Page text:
Sabbath as a concept was one that integrating into my life as a goal oriented task driven extravert was difficult, though gratefully God overcomes personalities and circumstances and forces his loving goodness upon us.  By November of 2010, I had lost my ordination within the Presbyterian Church of America and I officially went on sabbatical as a Ruling Elder of Grace Church Seattle.  These were very difficult decisions as I had dreamed of being a minister since I felt called at fourteen years old and that was no longer a part of my life though I had worked so hard for it.  Grace Church Seattle was the church experience that convinced me that a church could care for the same needs as the city it was in, I met my wife there, two of my children were baptized there, many friends from there are as close as family and there was a sense that the sabbatical would eventually lead me to step down and ultimately leave the church that I had at one time so loved.  Roughly one year after leaving and living as refugee at St. Paul’s, Karin and I went on the weekend of October 21st, 2011 to see the movie The Way.  After watching the article on CBS Sunday Morning, I was inspired hearing Martin Sheen describe his Catholic spirituality and the journey of exploring that with his son Emilio Estevez.  As timing would have it, this was also during the time that Charlie Sheen was at the peak of his meltdown, therefore the entire family was in the cultural spotlight for reasons beyond the movie release.  The movie chronicles a pilgrimage of Charlie Sheen’s character on the El camino de Santiago after the death of his son. Most of the movie is grand shots of the landscape as the pilgrims journey the path together, the beauty of Spain is truly an additional character and sets a romantic vision of nature and spirituality.  Even the first time I watched the movie I noticed a significant change in the style of filming once the pilgrims arrived at Santiago de Compostela, the grand cathedral that traditionally marks the end of the pilgrimage.  On the cathedral steps the camera only focus on the faces of the pilgrims as they speak and the smallest details on the cathedral, the grand visions that were provided to us of nature are now denied and for me there was almost a claustrophobic sense to this film.  Quickly, I judged that this is the directors way of criticizing the spiritual when compared to the natural and I anticipated a disappointing end to a movie I had enjoyed up until that point.  To my surprise as the pilgrims sat within the mass, the almost inappropriate close ups of their faces began to retreat.  The mass moved into the moment of lighting the incense and now the viewer is soaring from the ceiling of the cathedral as half a dozen men swing the incense hundreds of yards through the entire cathedral. A beautiful and powerful moment in the movie showing the spectacular nature of divine worship in line with all the drama provided for us in nature.  The beauty of sacramental worship, all I had known that was truth had been taken from me and I was alone but the church offered a gateway into a dimension that rationally I could not explain.  The invitation was that to meet the Creator that not only imagined dinosaurs, but created and destroyed them leaving moderns with a mysterious trail of breadcrumbs to follow as we attempt to explain the reason for their existence..and our existence.  This invitation centered around meeting God, flesh and blood, at the meal prepared for me at the Eucharist.  This second light post sustained me in my dark travels as a refugee.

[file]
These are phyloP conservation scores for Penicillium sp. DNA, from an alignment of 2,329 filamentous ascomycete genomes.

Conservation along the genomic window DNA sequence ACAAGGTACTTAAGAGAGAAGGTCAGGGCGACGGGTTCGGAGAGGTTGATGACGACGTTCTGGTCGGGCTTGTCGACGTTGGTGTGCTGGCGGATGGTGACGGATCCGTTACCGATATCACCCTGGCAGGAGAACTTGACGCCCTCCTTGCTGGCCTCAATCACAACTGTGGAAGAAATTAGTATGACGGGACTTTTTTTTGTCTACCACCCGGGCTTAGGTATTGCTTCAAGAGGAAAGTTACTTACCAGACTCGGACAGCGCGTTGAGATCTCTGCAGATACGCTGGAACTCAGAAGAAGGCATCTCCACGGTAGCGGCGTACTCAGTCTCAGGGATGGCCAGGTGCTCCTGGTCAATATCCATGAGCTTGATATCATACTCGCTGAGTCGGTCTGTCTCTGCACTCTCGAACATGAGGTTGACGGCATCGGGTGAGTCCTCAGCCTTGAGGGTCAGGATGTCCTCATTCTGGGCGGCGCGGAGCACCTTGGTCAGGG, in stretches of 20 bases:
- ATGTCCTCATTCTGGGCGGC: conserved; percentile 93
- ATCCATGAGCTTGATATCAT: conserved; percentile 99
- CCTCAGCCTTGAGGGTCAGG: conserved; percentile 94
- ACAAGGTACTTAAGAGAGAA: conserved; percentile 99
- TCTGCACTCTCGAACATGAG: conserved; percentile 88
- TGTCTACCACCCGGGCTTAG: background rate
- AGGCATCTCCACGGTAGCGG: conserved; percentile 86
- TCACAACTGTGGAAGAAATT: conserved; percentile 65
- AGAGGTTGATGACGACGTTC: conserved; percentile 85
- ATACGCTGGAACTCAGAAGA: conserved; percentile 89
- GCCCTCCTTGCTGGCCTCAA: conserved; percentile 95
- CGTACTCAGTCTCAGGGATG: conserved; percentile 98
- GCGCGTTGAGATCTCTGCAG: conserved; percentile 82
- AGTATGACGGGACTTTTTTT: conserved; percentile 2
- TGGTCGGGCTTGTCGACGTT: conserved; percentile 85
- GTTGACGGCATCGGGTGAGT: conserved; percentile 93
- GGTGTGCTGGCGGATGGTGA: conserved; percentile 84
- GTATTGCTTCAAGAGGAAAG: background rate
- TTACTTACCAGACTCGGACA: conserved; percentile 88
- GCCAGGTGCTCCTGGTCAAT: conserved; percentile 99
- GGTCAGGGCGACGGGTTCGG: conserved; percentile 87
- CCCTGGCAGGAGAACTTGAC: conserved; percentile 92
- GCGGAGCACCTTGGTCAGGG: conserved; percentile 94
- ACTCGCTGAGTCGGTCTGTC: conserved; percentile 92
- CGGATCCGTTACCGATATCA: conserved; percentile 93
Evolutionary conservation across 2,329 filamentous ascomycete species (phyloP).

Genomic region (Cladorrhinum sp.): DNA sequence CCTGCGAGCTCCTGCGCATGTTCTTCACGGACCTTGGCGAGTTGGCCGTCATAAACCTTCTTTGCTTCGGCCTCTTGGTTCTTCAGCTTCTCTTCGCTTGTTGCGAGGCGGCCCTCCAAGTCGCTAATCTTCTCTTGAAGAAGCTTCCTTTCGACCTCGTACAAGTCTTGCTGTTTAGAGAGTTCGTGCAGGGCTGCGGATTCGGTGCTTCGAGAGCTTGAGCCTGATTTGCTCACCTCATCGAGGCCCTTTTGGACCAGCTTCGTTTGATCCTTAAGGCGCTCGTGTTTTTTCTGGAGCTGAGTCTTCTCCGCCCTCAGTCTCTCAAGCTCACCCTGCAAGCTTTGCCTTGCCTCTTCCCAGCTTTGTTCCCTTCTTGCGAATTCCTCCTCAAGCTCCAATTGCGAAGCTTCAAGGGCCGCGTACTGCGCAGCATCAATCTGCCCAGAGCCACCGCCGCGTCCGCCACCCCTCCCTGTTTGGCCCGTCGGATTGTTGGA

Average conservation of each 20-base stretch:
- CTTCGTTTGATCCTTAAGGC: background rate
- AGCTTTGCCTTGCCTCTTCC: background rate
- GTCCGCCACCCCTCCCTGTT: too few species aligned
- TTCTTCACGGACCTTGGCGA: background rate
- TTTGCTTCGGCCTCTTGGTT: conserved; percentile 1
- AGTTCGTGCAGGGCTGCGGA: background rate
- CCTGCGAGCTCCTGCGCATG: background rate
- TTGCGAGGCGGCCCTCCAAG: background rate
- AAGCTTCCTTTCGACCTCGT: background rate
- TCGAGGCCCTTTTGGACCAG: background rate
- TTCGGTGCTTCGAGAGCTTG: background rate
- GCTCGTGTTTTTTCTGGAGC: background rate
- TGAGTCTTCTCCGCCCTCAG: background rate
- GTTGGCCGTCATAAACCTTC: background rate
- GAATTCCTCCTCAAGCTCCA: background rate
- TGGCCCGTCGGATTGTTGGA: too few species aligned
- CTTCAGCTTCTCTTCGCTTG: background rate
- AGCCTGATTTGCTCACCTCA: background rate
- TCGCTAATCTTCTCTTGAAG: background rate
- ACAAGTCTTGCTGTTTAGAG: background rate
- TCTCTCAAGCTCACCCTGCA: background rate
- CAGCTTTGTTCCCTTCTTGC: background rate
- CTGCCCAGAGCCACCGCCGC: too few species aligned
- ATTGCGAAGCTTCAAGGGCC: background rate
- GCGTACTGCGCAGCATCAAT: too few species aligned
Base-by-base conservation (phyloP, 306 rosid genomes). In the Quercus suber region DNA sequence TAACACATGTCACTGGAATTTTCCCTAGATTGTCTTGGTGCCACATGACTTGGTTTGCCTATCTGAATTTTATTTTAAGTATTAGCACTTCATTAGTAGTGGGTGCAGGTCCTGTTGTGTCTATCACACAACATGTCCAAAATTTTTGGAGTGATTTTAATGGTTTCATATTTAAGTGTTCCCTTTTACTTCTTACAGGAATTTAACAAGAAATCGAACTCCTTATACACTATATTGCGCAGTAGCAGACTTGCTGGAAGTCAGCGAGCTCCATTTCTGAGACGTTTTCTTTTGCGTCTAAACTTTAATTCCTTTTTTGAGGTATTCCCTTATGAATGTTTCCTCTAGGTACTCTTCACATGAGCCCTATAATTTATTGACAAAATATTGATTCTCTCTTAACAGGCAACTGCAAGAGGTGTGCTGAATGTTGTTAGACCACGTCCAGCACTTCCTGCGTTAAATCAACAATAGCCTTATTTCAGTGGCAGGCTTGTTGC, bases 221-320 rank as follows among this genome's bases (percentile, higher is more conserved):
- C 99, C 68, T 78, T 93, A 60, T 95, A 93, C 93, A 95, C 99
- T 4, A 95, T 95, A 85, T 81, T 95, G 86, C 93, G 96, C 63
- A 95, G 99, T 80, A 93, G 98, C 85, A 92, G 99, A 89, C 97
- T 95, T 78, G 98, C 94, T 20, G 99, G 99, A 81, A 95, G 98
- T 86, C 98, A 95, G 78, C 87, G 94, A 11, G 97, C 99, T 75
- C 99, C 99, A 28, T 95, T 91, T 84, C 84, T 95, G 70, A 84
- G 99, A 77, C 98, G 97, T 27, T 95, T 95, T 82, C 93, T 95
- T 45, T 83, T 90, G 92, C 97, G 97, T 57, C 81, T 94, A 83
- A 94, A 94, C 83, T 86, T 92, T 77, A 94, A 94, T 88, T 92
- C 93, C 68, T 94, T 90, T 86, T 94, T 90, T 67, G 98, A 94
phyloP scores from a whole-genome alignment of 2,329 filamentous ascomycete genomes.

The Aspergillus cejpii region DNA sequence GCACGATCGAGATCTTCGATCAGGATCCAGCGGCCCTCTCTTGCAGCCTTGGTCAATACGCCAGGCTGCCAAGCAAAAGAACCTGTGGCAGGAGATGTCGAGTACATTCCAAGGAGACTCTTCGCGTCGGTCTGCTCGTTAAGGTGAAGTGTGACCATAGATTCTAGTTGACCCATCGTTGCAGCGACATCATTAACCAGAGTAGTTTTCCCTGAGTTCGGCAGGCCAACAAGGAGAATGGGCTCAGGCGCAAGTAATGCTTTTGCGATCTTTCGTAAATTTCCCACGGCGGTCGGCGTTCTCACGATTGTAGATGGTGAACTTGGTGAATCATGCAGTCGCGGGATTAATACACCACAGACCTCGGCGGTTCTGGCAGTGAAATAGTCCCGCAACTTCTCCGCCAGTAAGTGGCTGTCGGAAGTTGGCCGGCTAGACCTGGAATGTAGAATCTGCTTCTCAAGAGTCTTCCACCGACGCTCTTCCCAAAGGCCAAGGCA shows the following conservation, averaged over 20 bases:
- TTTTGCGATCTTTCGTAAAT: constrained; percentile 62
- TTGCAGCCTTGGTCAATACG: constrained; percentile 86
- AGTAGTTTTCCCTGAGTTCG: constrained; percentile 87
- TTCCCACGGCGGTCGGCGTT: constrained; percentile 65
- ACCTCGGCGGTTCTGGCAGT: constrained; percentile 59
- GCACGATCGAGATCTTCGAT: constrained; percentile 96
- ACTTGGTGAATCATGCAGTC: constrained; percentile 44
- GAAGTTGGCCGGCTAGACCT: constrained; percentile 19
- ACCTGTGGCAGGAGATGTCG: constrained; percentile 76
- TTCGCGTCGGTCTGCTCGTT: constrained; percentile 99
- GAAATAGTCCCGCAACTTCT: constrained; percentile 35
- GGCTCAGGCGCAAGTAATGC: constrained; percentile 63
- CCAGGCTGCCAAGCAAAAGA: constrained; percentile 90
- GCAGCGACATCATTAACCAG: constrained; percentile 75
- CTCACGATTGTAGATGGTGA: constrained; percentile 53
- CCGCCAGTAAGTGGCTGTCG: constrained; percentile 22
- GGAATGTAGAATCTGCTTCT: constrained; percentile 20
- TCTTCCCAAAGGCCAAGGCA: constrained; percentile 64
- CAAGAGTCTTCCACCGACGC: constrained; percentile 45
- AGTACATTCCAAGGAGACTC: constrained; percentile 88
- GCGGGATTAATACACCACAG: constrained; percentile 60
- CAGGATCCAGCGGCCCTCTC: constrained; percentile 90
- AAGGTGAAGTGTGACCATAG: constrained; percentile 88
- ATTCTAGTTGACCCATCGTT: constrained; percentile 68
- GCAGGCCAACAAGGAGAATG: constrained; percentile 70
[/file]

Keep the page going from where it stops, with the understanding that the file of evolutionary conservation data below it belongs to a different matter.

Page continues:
A reflection on embracing your inner self, from a middle ager inspired by middle earth

In art,Books,C.S. Lewis,Community,culture,devotional,faith,Fun,Lord of the Rings,movies,poetry,The Hobbit,Theology,Uncategorized on December 14, 2012 by mstevensrev Tagged: , , , , ,


This last week I was inspired by listening to Malcolm Guite‘s talk from Kindlings Summer Fest, the third of a series of three.  We attended Summer Fest but were out ‘living’ the topic he spoke of, primarily being the recipients of amazing Orcas Island hospitality from our hosts…they took us on a tour of the island on the boat, simply amazing!  If you have not heard of Malcolm or The Kindlings it would be worth checking out.  The podcast is in the archive and joining Kindlings as an Associate is well worth the $2/month to listen to the content.  His talk was titled,

Malcolm Guite – Finding our Way Forward Beyond Generational Apartheid – Live from Kindlings Fest 2012 


In the talk Malcolm covers some amazing points on how to reconnect across generations, his first two points will be the focus of my thoughts today: